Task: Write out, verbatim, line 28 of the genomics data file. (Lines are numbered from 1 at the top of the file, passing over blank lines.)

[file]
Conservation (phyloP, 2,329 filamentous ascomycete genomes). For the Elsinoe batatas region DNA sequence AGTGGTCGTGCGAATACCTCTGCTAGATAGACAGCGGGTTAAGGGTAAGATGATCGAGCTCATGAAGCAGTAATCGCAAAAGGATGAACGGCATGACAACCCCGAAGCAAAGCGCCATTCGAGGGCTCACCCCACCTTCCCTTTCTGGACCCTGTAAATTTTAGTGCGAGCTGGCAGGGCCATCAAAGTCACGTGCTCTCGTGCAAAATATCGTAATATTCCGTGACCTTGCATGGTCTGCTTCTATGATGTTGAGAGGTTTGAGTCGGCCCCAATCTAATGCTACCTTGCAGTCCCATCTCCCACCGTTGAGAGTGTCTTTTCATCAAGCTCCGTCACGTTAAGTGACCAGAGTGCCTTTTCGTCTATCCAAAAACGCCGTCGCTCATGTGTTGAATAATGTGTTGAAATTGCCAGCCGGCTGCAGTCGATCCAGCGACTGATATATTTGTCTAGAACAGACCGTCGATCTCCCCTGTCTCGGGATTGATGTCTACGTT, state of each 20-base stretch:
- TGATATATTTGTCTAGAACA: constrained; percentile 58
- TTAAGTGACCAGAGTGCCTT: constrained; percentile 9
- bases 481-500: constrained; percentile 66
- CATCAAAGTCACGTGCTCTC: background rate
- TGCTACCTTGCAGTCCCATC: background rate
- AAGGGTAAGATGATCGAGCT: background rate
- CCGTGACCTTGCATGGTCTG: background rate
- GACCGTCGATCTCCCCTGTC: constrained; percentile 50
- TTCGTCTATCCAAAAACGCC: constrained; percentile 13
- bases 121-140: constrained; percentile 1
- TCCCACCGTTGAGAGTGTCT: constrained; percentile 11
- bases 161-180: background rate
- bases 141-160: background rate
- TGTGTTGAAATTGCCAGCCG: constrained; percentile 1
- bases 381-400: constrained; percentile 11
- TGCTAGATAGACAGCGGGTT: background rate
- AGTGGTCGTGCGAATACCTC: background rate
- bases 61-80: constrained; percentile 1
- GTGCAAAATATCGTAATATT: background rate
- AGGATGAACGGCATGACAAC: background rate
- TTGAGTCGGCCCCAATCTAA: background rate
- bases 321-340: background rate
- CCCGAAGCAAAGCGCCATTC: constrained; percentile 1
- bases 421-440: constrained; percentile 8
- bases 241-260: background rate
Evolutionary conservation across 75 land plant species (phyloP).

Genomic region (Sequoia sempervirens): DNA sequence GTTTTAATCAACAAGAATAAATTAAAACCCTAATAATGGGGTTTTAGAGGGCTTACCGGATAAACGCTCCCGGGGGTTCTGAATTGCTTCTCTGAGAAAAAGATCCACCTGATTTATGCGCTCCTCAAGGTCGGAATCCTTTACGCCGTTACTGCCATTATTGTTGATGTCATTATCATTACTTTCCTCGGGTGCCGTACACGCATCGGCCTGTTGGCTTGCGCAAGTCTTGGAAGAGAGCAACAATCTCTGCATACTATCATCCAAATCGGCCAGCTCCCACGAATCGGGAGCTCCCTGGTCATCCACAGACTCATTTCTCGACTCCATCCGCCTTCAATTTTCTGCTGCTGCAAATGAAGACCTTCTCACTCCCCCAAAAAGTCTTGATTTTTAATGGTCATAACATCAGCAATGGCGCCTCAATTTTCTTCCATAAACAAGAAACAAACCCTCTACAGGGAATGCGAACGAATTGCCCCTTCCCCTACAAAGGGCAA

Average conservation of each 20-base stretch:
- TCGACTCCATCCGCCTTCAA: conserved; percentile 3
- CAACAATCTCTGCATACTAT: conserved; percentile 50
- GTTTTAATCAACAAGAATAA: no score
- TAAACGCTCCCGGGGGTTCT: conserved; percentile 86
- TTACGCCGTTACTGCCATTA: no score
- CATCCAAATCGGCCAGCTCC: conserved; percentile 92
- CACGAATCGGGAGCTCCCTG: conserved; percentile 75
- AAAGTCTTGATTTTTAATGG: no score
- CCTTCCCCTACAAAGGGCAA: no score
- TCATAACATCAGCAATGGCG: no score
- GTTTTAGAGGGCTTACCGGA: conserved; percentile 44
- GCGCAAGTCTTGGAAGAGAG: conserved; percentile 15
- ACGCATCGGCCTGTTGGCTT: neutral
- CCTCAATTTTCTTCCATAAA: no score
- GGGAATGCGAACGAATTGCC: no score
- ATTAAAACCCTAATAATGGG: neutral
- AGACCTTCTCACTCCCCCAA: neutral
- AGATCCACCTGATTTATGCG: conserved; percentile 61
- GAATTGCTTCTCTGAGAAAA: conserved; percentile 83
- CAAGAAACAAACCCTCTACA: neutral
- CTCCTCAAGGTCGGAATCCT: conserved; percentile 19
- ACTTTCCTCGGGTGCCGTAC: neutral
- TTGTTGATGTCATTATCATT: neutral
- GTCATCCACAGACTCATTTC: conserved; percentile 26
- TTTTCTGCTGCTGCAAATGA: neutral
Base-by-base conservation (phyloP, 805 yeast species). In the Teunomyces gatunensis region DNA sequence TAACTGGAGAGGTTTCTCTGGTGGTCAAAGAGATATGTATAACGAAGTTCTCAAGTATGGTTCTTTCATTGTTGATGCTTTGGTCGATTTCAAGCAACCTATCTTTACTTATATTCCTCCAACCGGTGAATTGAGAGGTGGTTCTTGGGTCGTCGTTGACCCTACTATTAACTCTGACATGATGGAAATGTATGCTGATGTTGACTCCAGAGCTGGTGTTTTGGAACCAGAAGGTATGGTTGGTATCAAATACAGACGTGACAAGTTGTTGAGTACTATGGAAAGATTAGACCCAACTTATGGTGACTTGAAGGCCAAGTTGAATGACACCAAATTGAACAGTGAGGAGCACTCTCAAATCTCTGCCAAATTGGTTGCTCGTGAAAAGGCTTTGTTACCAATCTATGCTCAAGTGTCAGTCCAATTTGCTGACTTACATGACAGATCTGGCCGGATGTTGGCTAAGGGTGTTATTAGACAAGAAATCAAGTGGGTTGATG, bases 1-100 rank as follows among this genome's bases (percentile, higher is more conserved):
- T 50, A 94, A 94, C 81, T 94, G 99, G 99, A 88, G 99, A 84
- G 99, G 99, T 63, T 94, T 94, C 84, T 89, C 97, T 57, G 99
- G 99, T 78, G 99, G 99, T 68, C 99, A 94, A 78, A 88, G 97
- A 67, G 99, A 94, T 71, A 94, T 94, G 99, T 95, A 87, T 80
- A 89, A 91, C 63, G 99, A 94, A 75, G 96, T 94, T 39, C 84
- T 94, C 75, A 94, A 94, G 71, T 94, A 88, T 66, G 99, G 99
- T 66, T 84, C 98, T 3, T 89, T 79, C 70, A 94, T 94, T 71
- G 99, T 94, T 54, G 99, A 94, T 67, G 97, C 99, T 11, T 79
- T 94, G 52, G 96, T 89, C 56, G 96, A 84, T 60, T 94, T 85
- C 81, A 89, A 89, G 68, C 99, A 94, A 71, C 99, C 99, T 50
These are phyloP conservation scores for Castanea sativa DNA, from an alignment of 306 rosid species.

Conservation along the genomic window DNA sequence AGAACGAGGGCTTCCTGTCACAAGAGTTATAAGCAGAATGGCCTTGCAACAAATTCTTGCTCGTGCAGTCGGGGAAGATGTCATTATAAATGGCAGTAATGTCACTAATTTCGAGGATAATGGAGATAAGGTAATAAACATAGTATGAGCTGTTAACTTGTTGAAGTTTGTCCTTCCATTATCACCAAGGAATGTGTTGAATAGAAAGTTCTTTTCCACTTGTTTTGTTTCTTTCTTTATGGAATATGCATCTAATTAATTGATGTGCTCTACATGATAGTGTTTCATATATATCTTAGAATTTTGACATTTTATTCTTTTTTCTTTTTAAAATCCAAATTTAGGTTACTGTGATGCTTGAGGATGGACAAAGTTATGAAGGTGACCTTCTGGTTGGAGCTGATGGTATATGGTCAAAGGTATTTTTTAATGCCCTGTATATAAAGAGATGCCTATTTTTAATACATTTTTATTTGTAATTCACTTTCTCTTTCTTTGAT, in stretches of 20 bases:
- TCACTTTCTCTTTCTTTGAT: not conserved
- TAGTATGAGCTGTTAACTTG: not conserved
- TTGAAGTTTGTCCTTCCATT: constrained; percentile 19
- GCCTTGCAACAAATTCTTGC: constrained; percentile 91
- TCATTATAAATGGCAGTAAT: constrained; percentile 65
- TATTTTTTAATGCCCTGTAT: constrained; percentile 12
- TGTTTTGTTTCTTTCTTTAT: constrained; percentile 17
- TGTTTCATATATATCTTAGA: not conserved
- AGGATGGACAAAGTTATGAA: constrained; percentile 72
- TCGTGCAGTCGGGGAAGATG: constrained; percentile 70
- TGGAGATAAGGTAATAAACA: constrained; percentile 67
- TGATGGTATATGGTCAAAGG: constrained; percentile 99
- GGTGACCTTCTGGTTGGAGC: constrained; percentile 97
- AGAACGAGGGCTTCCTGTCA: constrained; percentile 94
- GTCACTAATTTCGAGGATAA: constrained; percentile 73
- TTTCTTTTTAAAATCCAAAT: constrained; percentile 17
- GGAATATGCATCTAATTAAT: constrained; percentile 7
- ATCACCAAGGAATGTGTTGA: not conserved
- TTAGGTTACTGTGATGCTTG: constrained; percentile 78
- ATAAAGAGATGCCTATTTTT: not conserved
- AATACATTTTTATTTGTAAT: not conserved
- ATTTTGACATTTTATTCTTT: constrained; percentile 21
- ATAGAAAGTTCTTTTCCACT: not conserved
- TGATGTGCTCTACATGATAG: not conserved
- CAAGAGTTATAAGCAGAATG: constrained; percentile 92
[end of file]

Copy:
Genomic region (Sequoia sempervirens): DNA sequence GTTTTAATCAACAAGAATAAATTAAAACCCTAATAATGGGGTTTTAGAGGGCTTACCGGATAAACGCTCCCGGGGGTTCTGAATTGCTTCTCTGAGAAAAAGATCCACCTGATTTATGCGCTCCTCAAGGTCGGAATCCTTTACGCCGTTACTGCCATTATTGTTGATGTCATTATCATTACTTTCCTCGGGTGCCGTACACGCATCGGCCTGTTGGCTTGCGCAAGTCTTGGAAGAGAGCAACAATCTCTGCATACTATCATCCAAATCGGCCAGCTCCCACGAATCGGGAGCTCCCTGGTCATCCACAGACTCATTTCTCGACTCCATCCGCCTTCAATTTTCTGCTGCTGCAAATGAAGACCTTCTCACTCCCCCAAAAAGTCTTGATTTTTAATGGTCATAACATCAGCAATGGCGCCTCAATTTTCTTCCATAAACAAGAAACAAACCCTCTACAGGGAATGCGAACGAATTGCCCCTTCCCCTACAAAGGGCAA